U.S. troops’ war souvenirs are strictly regulated

An Iraqi vendor shows off a military uniform from Saddam Hussein’s army, an example of a war souvenir U.S. troops can take home, if they have a receipt.


By JEFF SCHOGOL | STARS AND STRIPES Published: April 11, 2006

CAMP ANACONDA, Iraq — Spent shell casings may look like a good memento from Iraq, but they are one of the many items U.S. troops are prohibited from taking home as war souvenirs.

The military allows servicemembers to collect certain souvenirs if it doesn’t distract from their duties or put them in danger, said Capt. Chris Augustine, a spokesman for U.S. Central Command.

“Whereas the retention of a shell casing may appear to be a harmless and valued memento of service, a policy permitting the collection and retention of enemy shell casings may encourage service members in the pursuit of these souvenirs to venture into unsecured areas or otherwise engage in unsafe behavior,” Augustine said in a Friday e-mail to Stars and Stripes.

All souvenirs have to go before a reviewing officer, Lt. Col. Dwight Warren, judge advocate at Camp Anaconda, said.

“A soldier should never purchase an item without obtaining some kind of receipt showing the date, place and source of purchase,” he said.

Without a receipt, keepsakes can be confiscated by customs officials.

Navy Lt. Rory Russell, company commander of the customs office at Camp Anaconda, said he advises servicemembers not to try to sneak prohibited items out of the country.

“It will prolong your stay here and shorten your career,” he said.

Souvenir do’s and don’ts

Lt. Col. Dwight Warren, judge advocate at Camp Anaconda, said prohibited items include:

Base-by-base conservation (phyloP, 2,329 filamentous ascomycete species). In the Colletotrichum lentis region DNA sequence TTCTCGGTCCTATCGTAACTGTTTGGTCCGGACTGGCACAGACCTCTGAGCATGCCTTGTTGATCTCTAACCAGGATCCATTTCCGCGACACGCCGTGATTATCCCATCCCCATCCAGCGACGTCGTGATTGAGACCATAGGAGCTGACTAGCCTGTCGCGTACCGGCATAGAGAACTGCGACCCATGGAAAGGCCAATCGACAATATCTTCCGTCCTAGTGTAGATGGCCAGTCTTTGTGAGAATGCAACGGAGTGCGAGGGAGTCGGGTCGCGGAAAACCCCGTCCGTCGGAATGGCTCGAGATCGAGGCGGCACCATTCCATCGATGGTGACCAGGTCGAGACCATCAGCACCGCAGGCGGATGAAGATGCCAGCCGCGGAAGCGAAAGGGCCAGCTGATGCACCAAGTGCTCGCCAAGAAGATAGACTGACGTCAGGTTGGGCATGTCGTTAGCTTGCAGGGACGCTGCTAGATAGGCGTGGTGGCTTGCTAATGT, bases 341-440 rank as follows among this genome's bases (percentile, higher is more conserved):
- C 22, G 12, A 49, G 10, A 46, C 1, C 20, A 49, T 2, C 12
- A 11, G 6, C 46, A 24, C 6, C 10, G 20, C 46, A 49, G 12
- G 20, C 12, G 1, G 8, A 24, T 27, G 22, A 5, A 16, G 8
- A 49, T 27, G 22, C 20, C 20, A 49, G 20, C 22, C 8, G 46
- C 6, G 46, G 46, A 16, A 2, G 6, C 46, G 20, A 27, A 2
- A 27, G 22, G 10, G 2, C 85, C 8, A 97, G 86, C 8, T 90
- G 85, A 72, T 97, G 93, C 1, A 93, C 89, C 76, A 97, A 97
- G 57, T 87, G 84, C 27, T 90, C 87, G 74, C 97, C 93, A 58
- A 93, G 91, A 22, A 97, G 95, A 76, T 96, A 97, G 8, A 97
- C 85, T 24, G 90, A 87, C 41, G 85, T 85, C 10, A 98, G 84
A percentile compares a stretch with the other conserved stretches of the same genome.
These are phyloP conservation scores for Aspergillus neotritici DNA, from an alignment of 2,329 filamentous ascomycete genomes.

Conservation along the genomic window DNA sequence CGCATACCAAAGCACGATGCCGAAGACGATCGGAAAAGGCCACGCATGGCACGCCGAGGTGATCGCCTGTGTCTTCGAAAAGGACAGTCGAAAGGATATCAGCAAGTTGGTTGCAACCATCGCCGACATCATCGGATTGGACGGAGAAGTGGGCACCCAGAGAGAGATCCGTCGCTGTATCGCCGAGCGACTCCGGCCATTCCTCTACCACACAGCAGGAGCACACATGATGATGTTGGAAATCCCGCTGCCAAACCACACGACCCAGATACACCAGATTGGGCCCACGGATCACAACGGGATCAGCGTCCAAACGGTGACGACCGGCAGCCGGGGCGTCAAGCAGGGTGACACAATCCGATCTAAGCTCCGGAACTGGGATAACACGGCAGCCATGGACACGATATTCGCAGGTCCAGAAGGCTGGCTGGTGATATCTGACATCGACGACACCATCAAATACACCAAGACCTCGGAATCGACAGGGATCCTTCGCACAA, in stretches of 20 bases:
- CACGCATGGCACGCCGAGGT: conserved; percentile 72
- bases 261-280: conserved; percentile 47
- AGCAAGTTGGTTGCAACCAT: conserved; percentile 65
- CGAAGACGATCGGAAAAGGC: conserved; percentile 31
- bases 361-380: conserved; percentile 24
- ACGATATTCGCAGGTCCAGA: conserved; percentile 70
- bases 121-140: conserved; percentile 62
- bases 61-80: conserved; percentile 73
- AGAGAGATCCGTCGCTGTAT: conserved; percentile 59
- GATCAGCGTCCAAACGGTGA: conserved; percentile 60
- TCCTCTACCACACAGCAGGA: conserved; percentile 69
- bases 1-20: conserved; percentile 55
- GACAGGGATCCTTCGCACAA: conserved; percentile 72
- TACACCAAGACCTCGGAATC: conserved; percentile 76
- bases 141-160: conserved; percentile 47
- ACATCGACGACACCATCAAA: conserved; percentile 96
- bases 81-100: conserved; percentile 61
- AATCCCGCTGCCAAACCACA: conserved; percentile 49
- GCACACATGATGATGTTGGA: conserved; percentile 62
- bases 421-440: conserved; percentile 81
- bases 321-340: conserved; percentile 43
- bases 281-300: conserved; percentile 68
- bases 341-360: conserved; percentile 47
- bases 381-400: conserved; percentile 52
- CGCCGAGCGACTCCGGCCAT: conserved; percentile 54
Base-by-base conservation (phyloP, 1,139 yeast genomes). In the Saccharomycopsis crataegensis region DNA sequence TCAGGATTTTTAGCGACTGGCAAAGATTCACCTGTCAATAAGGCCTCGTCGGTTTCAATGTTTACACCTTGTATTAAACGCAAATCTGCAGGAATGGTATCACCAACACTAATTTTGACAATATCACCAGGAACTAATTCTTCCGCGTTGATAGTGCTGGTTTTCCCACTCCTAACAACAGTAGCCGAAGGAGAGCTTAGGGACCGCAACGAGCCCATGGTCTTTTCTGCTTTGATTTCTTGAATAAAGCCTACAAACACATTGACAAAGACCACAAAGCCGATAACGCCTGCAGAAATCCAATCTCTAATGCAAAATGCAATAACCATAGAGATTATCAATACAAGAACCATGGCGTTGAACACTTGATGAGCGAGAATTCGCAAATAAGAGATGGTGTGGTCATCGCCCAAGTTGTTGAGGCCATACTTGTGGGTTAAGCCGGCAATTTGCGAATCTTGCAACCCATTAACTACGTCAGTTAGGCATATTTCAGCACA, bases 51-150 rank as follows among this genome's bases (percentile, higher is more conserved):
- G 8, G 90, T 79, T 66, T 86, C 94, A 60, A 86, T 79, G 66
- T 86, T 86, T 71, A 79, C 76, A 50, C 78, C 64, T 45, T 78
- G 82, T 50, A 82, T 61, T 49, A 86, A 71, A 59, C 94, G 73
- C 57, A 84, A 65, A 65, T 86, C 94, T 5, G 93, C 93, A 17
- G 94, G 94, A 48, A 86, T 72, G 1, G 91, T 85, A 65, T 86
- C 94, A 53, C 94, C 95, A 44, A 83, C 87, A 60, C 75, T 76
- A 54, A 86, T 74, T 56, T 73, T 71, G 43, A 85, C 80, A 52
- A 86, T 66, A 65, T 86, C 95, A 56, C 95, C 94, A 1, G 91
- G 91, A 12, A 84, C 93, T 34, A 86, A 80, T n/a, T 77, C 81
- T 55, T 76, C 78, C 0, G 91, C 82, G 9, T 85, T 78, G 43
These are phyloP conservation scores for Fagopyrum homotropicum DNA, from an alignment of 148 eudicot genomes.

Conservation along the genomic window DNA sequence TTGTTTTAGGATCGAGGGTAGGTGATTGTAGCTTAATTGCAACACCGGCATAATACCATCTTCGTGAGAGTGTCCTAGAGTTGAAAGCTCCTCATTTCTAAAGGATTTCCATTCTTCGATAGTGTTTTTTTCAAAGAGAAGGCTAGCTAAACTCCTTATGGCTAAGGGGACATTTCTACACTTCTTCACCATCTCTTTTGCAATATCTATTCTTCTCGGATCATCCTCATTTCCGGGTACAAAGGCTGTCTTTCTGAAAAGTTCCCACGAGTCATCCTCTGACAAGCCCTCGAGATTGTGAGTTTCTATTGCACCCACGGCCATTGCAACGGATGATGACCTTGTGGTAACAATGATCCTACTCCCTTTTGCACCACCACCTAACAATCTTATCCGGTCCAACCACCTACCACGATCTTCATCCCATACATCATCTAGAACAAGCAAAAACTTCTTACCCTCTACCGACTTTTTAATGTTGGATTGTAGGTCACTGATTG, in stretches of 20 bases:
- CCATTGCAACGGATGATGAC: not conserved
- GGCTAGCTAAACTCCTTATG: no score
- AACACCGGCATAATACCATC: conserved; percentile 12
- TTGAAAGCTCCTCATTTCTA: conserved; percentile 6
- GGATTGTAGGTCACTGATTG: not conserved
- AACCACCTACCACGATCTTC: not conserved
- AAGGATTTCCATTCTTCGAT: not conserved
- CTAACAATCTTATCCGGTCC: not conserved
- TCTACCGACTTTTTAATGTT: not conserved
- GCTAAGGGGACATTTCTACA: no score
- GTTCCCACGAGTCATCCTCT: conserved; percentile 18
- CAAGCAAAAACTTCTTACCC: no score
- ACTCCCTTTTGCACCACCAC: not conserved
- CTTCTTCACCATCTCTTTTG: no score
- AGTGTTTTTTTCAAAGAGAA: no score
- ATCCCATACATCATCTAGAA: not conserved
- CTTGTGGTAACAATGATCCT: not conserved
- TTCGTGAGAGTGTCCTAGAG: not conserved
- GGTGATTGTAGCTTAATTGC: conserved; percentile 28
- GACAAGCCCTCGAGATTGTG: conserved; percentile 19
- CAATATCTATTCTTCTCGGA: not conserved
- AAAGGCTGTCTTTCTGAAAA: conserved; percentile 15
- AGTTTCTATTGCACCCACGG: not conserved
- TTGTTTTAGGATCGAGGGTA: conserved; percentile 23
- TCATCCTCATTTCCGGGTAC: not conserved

• Firearms, rockets, grenades, explosives, munitions, and components of all of these items.
  • Club-type hand weapons such as batons, blackjacks, brass knuckles or nunchakus.
  • Concealable knives and switchblades and any other kind of knife with an automatic blade opener, weight or swinging motion for opening the blade.
  • Military equipment not designed to be issued to or carried by an individual soldier.
  • Scientific, archaeological, religious, historical or other relics.
  • Sand, dirt, rocks, gravel, plants or animals.
  • Personal items belonging to the enemy.

Permitted war souvenirs are “common enemy military items that have little or no value” and have to be acquired legally, such as by capturing them or finding them abandoned, Warren said in an e-mail last week to Stripes.

He said permitted items include:

  • Helmets and other head coverings.
  • Uniforms and patches.
  • Canteens, compasses, rucksacks and pouches.
  • Flags.
  • Knives and bayonets — as long as they are not collapsing or spring-loaded retractable blades and the servicemember has a receipt.
  • Military training manuals.
  • Posters and placards.
  • Currency of the former Saddam Hussein regime.
  • Prayer rugs and furniture purchased from an Army and Air Force Exchange Service vendor.

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